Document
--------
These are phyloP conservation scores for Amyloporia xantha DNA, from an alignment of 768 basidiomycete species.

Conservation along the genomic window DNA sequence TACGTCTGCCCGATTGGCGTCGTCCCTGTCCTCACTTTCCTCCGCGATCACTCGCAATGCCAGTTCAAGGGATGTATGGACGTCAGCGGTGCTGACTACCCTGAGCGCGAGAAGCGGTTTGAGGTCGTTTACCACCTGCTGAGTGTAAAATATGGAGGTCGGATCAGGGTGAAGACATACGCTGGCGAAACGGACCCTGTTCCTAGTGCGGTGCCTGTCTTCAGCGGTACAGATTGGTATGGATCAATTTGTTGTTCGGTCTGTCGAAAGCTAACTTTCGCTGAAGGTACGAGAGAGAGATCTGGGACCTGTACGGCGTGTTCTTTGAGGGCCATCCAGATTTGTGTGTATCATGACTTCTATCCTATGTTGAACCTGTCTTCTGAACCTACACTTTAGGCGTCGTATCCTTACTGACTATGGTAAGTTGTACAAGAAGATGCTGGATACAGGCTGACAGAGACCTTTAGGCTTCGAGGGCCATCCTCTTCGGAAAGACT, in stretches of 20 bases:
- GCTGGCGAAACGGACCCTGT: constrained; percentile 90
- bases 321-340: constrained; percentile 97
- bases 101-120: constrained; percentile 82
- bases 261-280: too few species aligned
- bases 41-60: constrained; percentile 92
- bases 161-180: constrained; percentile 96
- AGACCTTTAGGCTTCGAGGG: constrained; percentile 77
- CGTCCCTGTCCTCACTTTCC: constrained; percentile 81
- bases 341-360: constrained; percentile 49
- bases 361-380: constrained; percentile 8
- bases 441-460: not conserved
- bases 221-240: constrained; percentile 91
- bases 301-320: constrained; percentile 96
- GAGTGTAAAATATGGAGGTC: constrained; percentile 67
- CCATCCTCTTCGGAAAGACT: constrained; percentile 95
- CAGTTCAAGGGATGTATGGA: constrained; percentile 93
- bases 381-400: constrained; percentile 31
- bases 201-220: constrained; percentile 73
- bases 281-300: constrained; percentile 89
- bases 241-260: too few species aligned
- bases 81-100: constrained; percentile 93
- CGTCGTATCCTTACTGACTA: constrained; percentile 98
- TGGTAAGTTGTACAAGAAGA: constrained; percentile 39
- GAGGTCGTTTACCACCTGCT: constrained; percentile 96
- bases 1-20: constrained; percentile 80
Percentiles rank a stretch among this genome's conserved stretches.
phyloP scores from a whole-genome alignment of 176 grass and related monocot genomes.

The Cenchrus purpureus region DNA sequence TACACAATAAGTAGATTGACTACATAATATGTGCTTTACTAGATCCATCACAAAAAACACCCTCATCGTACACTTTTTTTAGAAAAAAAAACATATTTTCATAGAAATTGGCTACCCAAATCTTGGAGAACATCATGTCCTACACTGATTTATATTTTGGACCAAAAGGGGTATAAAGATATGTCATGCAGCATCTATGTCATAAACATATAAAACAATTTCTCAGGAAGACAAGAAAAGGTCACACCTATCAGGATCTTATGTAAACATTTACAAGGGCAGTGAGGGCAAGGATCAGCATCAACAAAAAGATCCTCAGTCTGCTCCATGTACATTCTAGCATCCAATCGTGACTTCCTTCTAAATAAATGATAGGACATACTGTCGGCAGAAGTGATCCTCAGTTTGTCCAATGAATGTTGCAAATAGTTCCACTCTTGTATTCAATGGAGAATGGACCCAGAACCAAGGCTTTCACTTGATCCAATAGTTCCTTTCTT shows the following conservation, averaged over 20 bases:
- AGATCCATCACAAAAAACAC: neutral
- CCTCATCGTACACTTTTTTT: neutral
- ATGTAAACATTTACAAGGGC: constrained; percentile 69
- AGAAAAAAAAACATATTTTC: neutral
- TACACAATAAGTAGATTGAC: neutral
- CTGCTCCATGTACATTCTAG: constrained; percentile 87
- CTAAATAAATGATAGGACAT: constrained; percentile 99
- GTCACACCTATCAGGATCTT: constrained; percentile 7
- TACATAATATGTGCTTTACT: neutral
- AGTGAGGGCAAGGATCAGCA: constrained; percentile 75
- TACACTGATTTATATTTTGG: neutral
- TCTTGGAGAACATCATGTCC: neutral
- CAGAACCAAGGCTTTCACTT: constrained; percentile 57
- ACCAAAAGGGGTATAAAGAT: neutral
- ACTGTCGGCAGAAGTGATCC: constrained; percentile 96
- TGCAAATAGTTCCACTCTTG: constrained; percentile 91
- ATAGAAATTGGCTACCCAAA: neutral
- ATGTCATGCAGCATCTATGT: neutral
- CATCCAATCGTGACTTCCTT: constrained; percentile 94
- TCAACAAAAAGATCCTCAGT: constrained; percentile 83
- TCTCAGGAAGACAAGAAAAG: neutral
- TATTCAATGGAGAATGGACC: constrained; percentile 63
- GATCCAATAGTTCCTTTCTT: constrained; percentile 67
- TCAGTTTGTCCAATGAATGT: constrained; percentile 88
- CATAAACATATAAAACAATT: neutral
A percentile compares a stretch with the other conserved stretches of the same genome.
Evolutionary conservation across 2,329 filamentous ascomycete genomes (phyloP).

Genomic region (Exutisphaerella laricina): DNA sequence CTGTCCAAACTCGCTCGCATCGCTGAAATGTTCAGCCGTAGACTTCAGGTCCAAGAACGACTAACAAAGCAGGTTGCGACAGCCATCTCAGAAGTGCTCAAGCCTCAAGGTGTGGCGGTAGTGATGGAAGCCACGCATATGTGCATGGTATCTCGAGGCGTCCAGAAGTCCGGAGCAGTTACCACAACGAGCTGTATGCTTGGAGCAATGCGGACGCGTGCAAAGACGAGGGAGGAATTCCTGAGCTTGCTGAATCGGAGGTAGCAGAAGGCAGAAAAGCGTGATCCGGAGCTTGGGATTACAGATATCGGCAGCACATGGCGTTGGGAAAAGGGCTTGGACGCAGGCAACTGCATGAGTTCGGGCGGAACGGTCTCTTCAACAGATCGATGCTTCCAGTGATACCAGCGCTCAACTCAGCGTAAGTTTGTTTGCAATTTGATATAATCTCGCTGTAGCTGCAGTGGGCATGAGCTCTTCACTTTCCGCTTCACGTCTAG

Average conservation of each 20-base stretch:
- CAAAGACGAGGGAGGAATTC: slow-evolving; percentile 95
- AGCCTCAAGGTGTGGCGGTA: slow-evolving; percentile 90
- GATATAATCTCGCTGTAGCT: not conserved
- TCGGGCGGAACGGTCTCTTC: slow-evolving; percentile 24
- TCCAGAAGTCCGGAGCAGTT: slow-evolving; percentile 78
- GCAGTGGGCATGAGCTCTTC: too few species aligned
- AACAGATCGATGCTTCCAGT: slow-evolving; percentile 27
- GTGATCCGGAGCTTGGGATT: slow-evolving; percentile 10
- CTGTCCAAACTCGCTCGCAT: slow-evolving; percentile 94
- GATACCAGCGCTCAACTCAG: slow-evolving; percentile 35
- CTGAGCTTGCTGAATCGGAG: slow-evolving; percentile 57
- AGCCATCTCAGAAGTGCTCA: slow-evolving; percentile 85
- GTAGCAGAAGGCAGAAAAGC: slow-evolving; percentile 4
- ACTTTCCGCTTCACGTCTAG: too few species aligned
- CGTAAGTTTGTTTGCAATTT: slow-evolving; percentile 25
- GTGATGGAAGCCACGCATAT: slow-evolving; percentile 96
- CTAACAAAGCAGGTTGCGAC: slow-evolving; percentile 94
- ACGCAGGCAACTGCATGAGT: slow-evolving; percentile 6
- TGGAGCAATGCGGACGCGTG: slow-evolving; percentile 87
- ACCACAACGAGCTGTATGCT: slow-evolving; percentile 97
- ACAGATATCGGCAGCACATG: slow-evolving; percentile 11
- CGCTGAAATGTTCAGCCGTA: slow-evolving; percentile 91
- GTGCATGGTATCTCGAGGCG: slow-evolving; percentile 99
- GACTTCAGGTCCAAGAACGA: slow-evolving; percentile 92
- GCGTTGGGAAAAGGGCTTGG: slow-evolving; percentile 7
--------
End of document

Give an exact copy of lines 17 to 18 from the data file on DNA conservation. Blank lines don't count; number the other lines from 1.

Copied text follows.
- CCATCCTCTTCGGAAAGACT: constrained; percentile 95
- CAGTTCAAGGGATGTATGGA: constrained; percentile 93